Outside the Crash Zone

by Marsha Fisher on July 16, 2014


breaking waveOur family spent a day at the beach recently.  Even though we only live two hours away from the coast, we don’t get down there very often and my boys are still getting use to playing in the ocean.

My nine year old was comfortable going out about waist deep in the surf, which happened to be right where the waves were breaking.   He was getting tossed around pretty good as wave after wave crashed around him.   I tried several times to convince him to come further out in the water where I was swimming.  Even though the water was a little deeper, it was much smoother because I was well past where the waves were breaking.

As much as he wanted to come, my oldest couldn’t force himself to head out for deeper water.  First of all, it meant that he had to walk towards the swelling waves in order to get past them.  If that weren’t frightening enough, he also had to trust me that he could still touch the bottom if he came out to where I was swimming.  He weighed the risks and decided to stay put.   I even offered to come pick him up and carry him to the deeper water.  No go.

So instead of enjoying smoother water and riding on top of the waves, my boy stayed where he was comfortable and got battered left and right as waves tossed him around.  It didn’t take long for him to get exhausted, not to mention water-logged.

There have been times in my life where the waves were crashing all around me.  The path to calmer waters was in Christ himself (obeying His Word and trusting His ways were better than my ways.) Instead, I chose to stay in the crash zone.

In hindsight, I can clearly see that I was too afraid to let go of control in order to follow Jesus into deeper but calmer water.  Because of that, I needlessly got tossed around by fear and circumstances to the point of exhaustion.  Looking back, what a waste of energy trying to live life in my own strength.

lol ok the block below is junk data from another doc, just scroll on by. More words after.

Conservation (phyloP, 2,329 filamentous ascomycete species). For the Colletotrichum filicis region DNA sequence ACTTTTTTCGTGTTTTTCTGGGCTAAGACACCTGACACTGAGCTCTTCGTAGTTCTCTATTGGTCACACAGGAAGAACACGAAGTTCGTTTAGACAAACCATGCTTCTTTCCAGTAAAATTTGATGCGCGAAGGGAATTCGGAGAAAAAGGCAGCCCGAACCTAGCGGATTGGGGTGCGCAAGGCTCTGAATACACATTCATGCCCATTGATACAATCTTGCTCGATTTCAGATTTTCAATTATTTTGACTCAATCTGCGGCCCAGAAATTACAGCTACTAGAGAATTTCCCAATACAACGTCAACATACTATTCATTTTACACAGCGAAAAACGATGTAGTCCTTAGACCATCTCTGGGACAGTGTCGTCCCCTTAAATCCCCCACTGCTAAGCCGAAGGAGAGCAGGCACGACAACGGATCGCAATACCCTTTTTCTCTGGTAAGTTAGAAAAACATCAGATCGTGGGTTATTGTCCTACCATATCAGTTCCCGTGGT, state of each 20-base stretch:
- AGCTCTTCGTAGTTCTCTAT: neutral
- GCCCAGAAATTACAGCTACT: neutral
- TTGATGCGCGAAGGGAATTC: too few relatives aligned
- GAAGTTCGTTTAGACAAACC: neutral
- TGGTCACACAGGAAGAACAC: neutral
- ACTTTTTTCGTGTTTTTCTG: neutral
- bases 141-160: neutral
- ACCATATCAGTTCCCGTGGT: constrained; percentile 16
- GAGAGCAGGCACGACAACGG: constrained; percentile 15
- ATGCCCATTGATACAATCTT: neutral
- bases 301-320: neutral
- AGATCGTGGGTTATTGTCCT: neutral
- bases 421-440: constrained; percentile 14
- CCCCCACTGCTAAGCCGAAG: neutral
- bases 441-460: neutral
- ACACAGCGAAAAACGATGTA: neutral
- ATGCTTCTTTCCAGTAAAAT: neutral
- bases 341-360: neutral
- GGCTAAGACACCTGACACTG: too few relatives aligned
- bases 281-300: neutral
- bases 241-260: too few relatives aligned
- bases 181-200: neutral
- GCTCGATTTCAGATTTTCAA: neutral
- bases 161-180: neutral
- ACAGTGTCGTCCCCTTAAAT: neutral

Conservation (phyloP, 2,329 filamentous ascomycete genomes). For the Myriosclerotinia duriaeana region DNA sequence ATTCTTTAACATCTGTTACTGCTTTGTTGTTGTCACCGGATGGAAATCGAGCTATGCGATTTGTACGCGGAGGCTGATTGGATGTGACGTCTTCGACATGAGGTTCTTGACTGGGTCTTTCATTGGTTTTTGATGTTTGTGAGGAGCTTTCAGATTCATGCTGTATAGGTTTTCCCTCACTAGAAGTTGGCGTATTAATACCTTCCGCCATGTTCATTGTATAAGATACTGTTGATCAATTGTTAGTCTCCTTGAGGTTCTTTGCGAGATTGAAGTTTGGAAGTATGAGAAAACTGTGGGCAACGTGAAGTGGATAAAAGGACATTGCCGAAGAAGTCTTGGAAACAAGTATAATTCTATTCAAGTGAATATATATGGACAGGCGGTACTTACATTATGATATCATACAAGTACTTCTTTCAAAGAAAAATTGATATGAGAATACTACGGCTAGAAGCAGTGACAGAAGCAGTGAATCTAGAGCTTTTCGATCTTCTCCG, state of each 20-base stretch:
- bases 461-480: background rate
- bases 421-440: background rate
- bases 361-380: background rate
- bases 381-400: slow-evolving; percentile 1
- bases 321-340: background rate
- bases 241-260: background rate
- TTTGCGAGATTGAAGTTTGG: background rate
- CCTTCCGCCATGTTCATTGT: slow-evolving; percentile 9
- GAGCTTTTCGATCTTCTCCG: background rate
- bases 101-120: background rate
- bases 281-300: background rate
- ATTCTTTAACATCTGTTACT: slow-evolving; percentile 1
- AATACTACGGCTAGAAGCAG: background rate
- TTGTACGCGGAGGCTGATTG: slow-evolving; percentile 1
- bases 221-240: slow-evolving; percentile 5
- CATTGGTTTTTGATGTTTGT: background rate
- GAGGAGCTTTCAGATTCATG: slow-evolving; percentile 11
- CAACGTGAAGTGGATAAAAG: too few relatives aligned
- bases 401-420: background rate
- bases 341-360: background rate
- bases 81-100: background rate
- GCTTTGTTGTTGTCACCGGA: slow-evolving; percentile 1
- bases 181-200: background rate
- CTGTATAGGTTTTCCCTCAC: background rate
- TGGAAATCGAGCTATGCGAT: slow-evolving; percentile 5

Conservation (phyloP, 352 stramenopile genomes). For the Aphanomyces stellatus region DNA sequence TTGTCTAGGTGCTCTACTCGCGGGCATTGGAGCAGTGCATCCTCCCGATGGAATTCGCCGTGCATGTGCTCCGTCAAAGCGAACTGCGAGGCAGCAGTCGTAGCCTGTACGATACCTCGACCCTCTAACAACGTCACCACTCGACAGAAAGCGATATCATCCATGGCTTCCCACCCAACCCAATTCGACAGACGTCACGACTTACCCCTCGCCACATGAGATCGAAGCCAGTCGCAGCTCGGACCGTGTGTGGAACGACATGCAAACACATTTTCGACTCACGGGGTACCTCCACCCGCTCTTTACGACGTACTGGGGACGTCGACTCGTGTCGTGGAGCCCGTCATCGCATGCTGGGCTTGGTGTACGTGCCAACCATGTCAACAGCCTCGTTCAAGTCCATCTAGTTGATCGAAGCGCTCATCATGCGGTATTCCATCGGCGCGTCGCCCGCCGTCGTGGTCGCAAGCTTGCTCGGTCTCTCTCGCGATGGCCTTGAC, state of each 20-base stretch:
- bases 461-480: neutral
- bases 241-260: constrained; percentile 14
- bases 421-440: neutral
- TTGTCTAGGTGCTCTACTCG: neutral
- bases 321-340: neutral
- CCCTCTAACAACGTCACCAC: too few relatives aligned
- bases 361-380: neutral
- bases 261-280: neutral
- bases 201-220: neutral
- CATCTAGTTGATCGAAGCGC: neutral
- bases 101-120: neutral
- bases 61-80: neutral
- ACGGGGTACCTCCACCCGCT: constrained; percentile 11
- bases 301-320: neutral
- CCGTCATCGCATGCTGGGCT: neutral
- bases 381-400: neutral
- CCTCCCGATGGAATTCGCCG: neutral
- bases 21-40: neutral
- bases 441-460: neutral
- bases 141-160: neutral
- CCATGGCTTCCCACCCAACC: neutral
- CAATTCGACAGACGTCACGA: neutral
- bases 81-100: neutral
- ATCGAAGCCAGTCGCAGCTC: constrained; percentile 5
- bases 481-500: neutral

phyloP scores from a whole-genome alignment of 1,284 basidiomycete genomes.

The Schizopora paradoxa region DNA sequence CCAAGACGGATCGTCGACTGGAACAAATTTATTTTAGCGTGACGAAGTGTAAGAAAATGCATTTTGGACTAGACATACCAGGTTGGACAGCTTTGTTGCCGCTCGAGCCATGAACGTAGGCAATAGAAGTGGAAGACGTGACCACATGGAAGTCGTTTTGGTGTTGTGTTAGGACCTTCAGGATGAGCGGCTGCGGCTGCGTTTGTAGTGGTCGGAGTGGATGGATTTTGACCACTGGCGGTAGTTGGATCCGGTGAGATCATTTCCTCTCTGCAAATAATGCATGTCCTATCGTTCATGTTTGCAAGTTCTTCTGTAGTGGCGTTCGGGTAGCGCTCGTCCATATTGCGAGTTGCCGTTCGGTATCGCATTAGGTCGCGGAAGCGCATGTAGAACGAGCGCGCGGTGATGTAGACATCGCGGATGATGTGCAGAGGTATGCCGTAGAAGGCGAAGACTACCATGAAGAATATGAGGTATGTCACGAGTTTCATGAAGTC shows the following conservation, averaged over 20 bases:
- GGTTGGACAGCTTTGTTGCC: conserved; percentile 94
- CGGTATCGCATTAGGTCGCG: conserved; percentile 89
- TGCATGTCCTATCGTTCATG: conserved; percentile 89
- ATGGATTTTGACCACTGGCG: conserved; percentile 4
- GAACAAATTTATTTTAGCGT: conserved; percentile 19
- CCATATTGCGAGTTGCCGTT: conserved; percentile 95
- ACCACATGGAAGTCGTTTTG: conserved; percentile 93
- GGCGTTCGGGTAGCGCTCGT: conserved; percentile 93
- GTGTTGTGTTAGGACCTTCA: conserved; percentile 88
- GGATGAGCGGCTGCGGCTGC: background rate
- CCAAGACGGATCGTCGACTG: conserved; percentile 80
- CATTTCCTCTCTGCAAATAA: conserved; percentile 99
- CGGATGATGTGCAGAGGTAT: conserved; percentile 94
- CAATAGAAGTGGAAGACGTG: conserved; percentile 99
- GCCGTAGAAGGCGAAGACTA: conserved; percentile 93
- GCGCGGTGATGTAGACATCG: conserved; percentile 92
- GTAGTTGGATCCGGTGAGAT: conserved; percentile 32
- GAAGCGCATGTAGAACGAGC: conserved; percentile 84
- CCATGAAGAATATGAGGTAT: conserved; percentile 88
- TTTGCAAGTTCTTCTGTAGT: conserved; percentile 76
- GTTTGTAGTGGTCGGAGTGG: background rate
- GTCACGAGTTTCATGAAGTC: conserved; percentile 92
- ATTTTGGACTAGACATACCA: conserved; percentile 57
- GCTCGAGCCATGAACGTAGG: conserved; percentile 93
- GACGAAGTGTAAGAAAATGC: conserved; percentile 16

As our marriage approaches the two year point of recovery, I realize that Jeff and I are no longer living in the crash zone.  We spent the first 11 years of our marriage tossed around by the strongholds in our lives.  It has only been in the last year that we have trusted Christ to lead us into more peaceful water.

It wasn’t an easy transition.  We had to choose living in truth over living a comfortable lie.  We had to honestly deal with difficult issues that we preferred to not even acknowledge.  We had to let go of control, including letting go of unhealthy patterns of communication and intimacy. We had to be willing to move out of our comfort zone towards where Christ wanted to take us.

I feel our marriage is much deeper now and certainly more peaceful.  Even so, there are times when we are still tempted to revert back to our hold habits and ways. However, we have made a commitment to one another to keep our eyes on Christ, who is always leading us to deeper and more peaceful water.


She offers help to spouses of sexual strugglers through phone coaching and online spouses’ support groups.

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On a episode of the Pure Sex Radio Podcast called “Pressing Past Comfort”, the hosts were talking about different levels of relationships guys go through in their recovery.  They mentioned the importance of having healthy regular relationships with people who are not necessarily in recovery.

The sexual addict has to learn to move away from those relationships that destroy purity, and embrace those that are healthy.

Before our recovery begins, some of us are very social.  But we’re hanging around people who encourage us to act out sexually. We go to places where people like us are.  We pursue relationship with sexual people.  We develop routines and rituals around hooking up with people who are sexual addicts.  Sexual relationships become the outlet for meeting all of our needs.